Help! I was stung by a jellyfish!
Originally Published: September 26, 2003 - Last Updated / Reviewed On: June 14, 2012
I was at the beach about a week ago and got stung by a jellyfish about 6 times. It stung and hurt, but everything was healed up by the end of the day. However, just a few days ago, I got these very itchy pink bumps all over my leg, almost exactly where the bites were. The bumps seem to be mostly in straight lines and will not go away. Please help — the itchiness is driving me mad!
Jellyfish stings are certainly no stroll along the beach. They can cause mild discomfort and skin irritation, to severe pain and swelling and/or lesions of the skin, with a vague feeling of sickness, to a life-threatening condition. Jellyfish reactions depend upon a number of factors, such as when and where the sting occurred, the type and size of the jellyfish itself, and one's own natural immunity.
Since one week later, you are experiencing what may be a reaction, it makes sense to see a health care provider as soon as possible. S/he can evaluate your leg's condition to determine whether or not it's related to your recent jellyfish sting. Based on her or his diagnosis, appropriate treatment can be recommended so that you can find effective relief from the itching soon.
For readers interested in knowing how to treat jellyfish stings, here's the 411. If a trained lifeguard is available, s/he'll know the protocol and have treatment on hand. When you're on your own, get the stung person out of the water and make sure the affected area is as still as possible. Before the jellyfish's tentacles are removed from the body, its stinging capsules, a.k.a. the nematocysts, located at the tips, need to be inactivated. This is important to do in order to prevent further release of the jellyfish's toxin. To help accomplish this, thoroughly rinse the affected region with vinegar (preferably) or seawater. Contrary to popular belief, urinating on jellyfish stings makes the condition worse, rather than better!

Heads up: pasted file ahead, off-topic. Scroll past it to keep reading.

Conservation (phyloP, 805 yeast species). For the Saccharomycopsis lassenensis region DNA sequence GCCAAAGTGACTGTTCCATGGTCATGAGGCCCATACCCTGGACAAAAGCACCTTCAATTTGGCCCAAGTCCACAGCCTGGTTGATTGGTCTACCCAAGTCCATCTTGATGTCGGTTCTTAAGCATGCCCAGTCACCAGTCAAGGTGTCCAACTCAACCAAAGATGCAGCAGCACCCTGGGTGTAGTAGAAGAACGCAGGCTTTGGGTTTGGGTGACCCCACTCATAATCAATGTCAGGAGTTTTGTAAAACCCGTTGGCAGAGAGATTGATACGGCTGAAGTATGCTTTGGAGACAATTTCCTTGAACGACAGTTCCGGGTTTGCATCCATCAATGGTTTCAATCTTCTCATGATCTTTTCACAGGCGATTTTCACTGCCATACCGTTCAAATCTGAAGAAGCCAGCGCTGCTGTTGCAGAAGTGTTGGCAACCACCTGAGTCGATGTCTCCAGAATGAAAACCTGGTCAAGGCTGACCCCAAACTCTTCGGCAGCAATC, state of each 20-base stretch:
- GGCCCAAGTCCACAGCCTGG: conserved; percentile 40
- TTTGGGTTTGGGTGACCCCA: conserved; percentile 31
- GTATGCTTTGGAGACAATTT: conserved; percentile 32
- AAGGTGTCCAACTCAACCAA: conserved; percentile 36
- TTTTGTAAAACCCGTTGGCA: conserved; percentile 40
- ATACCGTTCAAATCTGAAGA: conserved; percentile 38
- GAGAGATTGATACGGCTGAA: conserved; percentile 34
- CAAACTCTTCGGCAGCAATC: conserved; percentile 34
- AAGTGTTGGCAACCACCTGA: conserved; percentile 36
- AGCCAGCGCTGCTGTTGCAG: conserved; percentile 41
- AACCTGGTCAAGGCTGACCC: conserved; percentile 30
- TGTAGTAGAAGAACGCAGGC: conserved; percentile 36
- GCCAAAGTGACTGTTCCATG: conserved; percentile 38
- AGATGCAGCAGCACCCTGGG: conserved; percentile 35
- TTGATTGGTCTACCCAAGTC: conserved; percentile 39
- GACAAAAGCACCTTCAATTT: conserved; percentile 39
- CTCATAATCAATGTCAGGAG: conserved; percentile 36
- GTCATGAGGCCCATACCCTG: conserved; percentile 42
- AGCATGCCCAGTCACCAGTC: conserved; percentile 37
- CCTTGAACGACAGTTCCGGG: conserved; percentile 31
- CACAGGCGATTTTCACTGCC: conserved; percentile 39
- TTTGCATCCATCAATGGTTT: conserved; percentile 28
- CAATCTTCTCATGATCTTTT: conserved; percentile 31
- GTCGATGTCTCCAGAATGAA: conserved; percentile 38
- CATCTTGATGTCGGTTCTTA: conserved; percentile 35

Next, carefully and completely remove the jellyfish's tentacles with protective gloves, tweezers, or another object, such as a shell, while avoiding direct contact with the jellyfish. Then, the stung skin needs to be liberally covered with vinegar or a paste of baking soda or unseasoned meat tenderizer (or seawater if none of these substances is available), for at least 30 minutes or until symptoms improve. If you use meat tenderizer paste, an item some people in high jellyfish areas carry in their beach bags, apply it for no more than 15 minutes. This also helps inactivate any remaining venom.
If the affected skin has open sores, clean the area, treat it with antibiotic ointment, and cover the skin, several times a day, until it's healed. If itchiness continues, apply 1 percent hydrocortisone cream and/or take an over-the-counter antihistamine, such as diphenhydramine. For pain relief, taking acetaminophen or ibuprofen, applying an ice pack to the area, and/or using a topical anesthetic, such as benzocaine or lidocaine hydrochloride, can help.
Have the stung person see a medical provider right away if any of the following is noticed:
- The sting site is anywhere on the face or genitals or covers a large part of the body
- Symptoms remain the same or worsen
- Severe allergic reaction
- Nausea or vomiting
- Muscle spasms
- Difficulty breathing
- Chest pain
- Low blood pressure
- Stung person is very young or old in age
To help prevent jellyfish stings in the future, learn in advance which waters are highly populated with jellyfish and avoid them or come prepared. Wear protective gear, such as a wet suit or Lycra "stinger" diving suit, gloves, and goggles, covering as much of your exposed areas as possible while in the water. Also stay clear of jellyfish on land, jellyfish parts, or dead-looking jellyfish, as their poison can still be potent.